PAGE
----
Older adults who are lesbian, gay, bisexual or transgender often age alone.
As the first generation to be open about their sexuality and united around the gay rights movement, many are estranged from family and never had or have lost a partner.
Prejudice may have meant fewer work opportunities over their lifetime, resulting in meager, if any, savings. Finding affordable and welcoming senior housing is a challenge.
"There's already a level of discrimination just for being older, and more so if you're LGBT," says Doveal Goins, Psy.D., a mental health therapist in Washington, D.C., who works with LGBT older clients and is herself gay. "It's a double-whammy."
LGBT men tend to suffer most, says Jesus Ramirez-Valles, a professor of public health at the University of Illinois-Chicago and author of Queer Aging: The Gayby Boomers and a New Frontier for Gerontology. "They typically have no children, no relatives or partners, younger gay men don't want them around and they are priced out of neighborhoods," he says.
With the aging boomer population — and more than 2.7 million people age 50 and over identifying as LGBT or LGBTQ (the Q standing for "Queer") — the demand for low- and moderate-income "LBGT-welcoming housing," as it is called, could not be greater. A 2014 Equal Rights Center study found that 48 percent of LGBT older adults have faced at least one form of rental housing discrimination.
Recognizing this need, one way that LGBT advocates, municipalities, the federal government, nonprofits, developers and others are responding is to create affordable LGBT-supportive housing. Among the challenges, say those pioneering this concept, are:
- choosing the right (read "LGBT-sensitive") developer, affordable housing company, architect and others who understand the needs of older adults
- sustaining funding for services and property management
- finding land to build apartments in urban areas
A handful of affordable, LGBT-welcoming senior housing projects have been developed. (Since federal anti-discrimination laws apply, heterosexual people can, and do, rent in these buildings, too.)
We discuss three innovative projects, below, and examine how "cultural competency" training (see box at right) can help to lessen the need for such uniquely targeted residences.
Town Hall Apartments, Chicago, Illinois
When Town Hall Apartments opened in August 2014, there were 400 applicants (minimum age 55) for just 79 units. The long waitlist has since closed.
Located in a vibrant, gay community near public transportation, the development has two buildings: an historic, former police station and a new, colorful, six-story building next door. Studio and one-bedroom apartments have sweeping city views, some of Wrigley Field. A senior center in the complex offers programs and services, and there's a full-time social worker and an on-site property manager.
The $25 million project grew out of LGBT seniors in Chicago repeatedly saying that their greatest need was for safe and affordable housing. In 2016, 63 percent of the residents in Town Hall Apartments were below the poverty line. Eight out of 10 have an annual income of less than $15,000, and 9 percent report having been homeless at some point in their lives. Government subsidies mean that a resident's rent amounts to no more than 30 percent of his or her income.
From the start, co-owners Heartland Housing, an affordable housing developer, and Center on Halsted, the largest LGBT community center in the Midwest, had residents-to-be and members of the community provide input about the design, layout of units and needed services.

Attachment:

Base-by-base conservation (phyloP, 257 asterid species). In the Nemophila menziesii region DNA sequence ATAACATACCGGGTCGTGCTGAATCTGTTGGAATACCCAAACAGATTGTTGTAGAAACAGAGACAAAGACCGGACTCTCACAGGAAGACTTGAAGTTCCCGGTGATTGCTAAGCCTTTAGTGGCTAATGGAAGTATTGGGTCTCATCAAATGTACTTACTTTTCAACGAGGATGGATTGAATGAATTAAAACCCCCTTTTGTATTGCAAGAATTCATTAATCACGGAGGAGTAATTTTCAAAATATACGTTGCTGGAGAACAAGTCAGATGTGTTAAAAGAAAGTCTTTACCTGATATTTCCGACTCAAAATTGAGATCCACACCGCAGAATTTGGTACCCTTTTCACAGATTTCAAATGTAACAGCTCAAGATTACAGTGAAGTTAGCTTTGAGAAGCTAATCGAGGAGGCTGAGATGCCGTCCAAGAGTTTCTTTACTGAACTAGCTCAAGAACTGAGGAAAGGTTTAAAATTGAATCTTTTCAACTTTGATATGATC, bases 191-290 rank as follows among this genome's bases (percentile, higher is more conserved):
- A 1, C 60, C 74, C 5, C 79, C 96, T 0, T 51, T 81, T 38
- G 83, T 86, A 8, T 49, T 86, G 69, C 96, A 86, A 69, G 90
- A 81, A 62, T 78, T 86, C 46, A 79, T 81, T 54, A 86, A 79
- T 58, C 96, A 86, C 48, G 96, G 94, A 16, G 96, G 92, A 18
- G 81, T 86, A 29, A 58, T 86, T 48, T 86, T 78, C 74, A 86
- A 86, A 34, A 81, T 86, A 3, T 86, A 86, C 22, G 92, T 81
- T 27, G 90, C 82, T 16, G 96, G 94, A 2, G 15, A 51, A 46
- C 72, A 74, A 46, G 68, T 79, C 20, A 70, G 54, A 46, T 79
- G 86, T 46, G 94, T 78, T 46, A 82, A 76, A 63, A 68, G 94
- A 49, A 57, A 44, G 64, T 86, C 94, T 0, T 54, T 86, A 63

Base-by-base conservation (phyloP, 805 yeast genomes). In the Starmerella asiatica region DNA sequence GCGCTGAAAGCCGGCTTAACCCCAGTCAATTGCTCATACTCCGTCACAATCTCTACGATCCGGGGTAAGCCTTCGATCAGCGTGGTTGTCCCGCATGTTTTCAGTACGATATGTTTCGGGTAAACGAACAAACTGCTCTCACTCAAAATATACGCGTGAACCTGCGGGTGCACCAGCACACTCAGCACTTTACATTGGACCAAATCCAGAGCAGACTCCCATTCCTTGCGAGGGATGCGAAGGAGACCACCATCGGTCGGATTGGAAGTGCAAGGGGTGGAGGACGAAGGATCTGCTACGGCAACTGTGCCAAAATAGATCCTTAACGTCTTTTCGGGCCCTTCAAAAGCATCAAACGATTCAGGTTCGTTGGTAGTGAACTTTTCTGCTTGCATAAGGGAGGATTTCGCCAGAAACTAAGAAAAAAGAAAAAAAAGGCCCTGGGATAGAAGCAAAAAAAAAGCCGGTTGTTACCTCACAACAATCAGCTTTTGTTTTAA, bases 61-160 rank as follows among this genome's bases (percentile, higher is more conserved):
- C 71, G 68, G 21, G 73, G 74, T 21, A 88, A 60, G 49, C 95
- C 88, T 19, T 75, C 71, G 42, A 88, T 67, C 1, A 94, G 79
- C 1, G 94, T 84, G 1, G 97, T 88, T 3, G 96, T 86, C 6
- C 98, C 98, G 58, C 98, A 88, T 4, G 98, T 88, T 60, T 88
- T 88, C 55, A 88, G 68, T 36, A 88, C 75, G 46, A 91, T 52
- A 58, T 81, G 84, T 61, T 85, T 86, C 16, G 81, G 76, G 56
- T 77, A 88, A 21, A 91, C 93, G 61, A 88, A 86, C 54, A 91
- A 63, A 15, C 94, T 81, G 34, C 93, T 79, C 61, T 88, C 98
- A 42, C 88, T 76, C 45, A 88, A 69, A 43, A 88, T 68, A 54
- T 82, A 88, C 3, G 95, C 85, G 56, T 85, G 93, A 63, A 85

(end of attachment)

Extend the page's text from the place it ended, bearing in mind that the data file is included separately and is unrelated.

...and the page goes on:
One request was that the property manager be sensitive to transgender residents. Others sought ample indoor and outdoor common space to foster a sense of community. All of those wishes were granted. Today, residents gather on a sprawling, second-floor rooftop terrace or indoors in what's called The Rainbow Room. The building also has a fitness and computer area.
As of the fall of 2016, 60 percent of Town Hall residents identified as LGBT and 40 percent as heterosexual. Sixty-five percent are male, 32 percent female and 3 percent are transgender. Twenty percent of Town Hall residents are HIV-positive and 41 percent report a physical disability.
Former nurse Carla Harrigan pays just $374 a month for her studio apartment with floor-to-ceiling windows. "An apartment like this would cost $900 a month without utilities elsewhere in this neighborhood," she says. Married briefly, Harrigan previously lived in Iowa. "It was a very small town. I didn't feel comfortable coming out. I had a son and nobody questioned me," she recalls. "Here, there's a sense of camaraderie. We have all lived through the difficult times of being gay or bi or trans, and now that we're seniors, we look out for one another."
Resident Glenn Charlton, a former social worker, loves feeling socially engaged. "I lost many friends to AIDS," says Charlton. "Town Hall has increased my connectedness to the LGBT community, extending my circle of friends."
Britta Larson, director of senior services at Center on Halsted, adds, "Town Hall is meeting its mission and more! We're building community among LGBTQ individuals and allies, many of whom are facing challenges exacerbated by their identity, such as isolation. It's our hope that Town Hall will serve as a model for other projects around the country."
John C. Anderson Apartments, Philadelphia, Pennsylvania
"When you walk in the front door, you have a wow experience," says Mark Segal, a gay activist who envisioned and helped develop the John C. Anderson Apartments.
From the time the sleek, subsidized $19.5 million building opened in 2014, in what is referred to as Philly's "Gayborhood," its 6,000-square-foot courtyard garden has been an attractive location. The space became even more stunning when, early on, residents asked if they could take over the garden — and then replaced the landscaper and won prestigious gardening awards.